Belfast Telegraph

Health insurance market 'broken'

The Labour Party claimed the health system is dysfunctional and broken after a second insurer announced price hikes.

Aviva is putting its rates up by 14% from next month piling further misery on hard-pressed patients following the savage increases of up to 40% by the State-owned Vhi.

Jan O'Sullivan, Labour health spokeswoman, claimed Aviva had let the Vhi off the hook.

"Coming just weeks after the Vhi premium increase, today's (Friday) news is a clear indication that the health insurance market is broken, and needs a radical overhaul," she said.

"In a functioning market, the provider that offers the lowest price would be doing everything possible to protect that competitive advantage. Instead we see today that Aviva is perfectly happy to increase premiums in line with its competitors. It is clear that something is wrong."

Aviva confirmed it was imposing a flat increase of 14% which would see its most popular adult product, used by 70% of its customers, jump from 825 euro to 941 euro. Prices go up on March 1.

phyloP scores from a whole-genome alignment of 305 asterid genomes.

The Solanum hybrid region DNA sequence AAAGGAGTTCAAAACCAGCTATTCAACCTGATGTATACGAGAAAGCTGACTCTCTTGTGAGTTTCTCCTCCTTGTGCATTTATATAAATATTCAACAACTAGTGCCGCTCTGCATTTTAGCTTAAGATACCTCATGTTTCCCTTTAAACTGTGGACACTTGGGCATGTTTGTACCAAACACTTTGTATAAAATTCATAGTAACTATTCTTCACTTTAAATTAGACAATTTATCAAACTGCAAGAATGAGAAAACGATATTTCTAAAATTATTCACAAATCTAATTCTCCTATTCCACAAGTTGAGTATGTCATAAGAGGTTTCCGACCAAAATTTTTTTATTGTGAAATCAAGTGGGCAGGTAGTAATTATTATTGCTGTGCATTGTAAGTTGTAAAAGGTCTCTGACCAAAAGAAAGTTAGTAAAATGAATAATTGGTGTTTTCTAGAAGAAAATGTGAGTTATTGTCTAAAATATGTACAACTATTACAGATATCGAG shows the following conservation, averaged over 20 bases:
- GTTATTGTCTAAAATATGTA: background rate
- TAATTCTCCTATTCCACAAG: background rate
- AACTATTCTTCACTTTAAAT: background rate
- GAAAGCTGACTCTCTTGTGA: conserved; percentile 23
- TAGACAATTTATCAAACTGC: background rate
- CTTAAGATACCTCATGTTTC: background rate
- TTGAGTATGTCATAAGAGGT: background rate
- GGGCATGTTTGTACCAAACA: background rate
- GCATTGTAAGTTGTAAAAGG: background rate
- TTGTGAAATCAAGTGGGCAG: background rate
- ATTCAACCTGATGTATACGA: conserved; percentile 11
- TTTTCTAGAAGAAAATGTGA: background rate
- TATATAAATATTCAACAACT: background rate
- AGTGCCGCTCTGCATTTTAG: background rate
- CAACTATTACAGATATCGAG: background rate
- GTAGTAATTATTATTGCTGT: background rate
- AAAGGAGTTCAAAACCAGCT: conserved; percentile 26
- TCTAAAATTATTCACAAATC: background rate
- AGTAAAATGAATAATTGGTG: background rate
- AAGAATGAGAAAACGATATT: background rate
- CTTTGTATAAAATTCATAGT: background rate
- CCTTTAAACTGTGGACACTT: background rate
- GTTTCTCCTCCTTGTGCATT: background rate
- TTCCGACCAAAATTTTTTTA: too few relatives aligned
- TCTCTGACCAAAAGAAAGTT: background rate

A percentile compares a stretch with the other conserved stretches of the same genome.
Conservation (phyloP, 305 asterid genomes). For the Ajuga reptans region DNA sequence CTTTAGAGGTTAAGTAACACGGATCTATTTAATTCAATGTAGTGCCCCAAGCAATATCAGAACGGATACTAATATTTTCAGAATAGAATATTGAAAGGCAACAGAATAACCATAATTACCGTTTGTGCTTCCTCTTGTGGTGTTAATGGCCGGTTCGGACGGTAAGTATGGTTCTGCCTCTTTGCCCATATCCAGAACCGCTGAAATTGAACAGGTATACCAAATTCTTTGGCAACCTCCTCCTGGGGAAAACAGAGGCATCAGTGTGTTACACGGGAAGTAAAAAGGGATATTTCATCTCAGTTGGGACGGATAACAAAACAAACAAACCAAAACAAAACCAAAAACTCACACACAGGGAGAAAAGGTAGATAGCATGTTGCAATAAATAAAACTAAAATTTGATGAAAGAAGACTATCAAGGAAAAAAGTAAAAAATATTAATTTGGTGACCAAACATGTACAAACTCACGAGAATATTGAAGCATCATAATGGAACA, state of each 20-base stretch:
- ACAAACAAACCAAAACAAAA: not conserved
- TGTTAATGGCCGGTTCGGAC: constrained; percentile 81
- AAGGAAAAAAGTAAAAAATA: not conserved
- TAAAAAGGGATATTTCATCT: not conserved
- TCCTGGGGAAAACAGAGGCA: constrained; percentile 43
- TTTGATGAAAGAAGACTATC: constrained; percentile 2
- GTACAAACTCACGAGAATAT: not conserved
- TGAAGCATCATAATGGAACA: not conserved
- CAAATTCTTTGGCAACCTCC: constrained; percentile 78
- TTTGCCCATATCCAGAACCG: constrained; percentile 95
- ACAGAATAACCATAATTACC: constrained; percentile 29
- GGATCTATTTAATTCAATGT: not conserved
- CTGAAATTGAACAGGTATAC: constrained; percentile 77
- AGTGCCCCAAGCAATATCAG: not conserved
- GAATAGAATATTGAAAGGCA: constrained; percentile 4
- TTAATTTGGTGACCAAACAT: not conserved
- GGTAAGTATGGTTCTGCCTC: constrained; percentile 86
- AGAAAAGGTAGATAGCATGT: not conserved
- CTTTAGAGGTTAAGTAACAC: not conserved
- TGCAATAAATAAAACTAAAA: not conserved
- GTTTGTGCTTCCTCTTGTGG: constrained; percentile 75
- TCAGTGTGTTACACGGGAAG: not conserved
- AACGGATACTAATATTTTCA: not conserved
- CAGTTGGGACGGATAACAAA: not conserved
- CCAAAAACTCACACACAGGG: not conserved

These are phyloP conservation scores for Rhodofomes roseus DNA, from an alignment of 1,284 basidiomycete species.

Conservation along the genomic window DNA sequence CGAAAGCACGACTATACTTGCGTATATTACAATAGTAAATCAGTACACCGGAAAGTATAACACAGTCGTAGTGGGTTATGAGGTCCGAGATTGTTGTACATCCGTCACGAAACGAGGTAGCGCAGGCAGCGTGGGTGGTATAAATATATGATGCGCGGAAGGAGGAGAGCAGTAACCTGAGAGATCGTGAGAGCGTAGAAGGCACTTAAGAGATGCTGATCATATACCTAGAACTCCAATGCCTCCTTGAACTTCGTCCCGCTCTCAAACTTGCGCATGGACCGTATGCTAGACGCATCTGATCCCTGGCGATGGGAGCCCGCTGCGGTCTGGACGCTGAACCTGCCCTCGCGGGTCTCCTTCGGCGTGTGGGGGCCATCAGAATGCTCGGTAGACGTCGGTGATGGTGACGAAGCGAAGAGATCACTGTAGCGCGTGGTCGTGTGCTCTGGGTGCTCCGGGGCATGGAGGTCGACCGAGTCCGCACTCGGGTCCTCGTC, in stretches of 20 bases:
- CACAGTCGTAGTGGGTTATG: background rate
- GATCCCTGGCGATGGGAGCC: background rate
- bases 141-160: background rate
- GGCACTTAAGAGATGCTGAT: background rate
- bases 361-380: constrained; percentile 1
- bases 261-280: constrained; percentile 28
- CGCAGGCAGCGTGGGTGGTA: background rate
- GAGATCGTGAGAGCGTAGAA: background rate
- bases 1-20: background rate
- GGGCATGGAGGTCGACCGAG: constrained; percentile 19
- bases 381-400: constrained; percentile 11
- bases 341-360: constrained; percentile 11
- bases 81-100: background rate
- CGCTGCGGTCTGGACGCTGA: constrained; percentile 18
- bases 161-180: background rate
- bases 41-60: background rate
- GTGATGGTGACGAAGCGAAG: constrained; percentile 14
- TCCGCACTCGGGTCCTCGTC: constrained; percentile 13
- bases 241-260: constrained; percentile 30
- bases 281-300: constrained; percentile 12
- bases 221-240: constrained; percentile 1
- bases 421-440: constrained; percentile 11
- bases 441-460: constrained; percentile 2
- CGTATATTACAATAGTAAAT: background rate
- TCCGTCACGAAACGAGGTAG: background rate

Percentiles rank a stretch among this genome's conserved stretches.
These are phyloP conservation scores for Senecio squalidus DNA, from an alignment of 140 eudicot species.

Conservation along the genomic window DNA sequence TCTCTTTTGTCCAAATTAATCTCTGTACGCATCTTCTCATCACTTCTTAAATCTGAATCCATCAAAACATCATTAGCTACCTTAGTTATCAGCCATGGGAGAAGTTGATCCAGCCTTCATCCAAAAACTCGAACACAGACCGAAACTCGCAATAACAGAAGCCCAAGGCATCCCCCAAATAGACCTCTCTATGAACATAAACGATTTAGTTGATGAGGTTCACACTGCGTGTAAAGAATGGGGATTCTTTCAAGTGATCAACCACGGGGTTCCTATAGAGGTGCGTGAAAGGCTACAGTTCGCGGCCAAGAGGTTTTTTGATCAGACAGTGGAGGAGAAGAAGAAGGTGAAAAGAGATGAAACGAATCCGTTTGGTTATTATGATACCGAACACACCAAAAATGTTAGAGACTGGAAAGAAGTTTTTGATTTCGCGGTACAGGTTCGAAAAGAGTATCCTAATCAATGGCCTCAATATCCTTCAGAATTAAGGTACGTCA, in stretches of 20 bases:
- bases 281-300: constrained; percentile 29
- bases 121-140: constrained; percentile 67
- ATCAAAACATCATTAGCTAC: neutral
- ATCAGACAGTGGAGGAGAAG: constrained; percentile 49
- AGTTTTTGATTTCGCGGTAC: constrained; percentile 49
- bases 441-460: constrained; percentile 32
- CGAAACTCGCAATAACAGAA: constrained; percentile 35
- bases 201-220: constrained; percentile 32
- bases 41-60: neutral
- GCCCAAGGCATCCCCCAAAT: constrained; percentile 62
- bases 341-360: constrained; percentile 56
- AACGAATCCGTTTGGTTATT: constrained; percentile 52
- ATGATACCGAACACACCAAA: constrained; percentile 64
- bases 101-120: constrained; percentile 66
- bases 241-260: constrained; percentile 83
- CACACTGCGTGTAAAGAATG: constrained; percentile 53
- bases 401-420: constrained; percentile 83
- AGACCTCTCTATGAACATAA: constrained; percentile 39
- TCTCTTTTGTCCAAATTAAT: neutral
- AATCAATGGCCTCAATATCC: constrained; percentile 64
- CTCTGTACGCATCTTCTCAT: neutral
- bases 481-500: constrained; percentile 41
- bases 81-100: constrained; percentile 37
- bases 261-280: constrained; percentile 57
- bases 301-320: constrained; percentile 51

An Aviva spokesman blamed a 21% increase in the cost of private beds in public hospitals and the increase in the health insurance levy.

Ms O'Sullivan added: "There is no doubt that the two-tier health system is dysfunctional. The current system is not only inequitable but it is also hugely inefficient and works neither for those who have health insurance, nor for those who do not. It is clear that a complete change is needed sooner rather than later."

The Irish Patients' Association (IPA) said the price hikes were of great concern. "We are unconvinced that this is solely to cover additional demands for private health services and medical inflation and not some marketing strategy," a spokesman said.

The IPA called for all price changes to be announced on a single day each year and claimed restrictions would stimulate competition. The group has called on the Competition Authority to probe Aviva's price increases on the back of the Vhi rise.


From Belfast Telegraph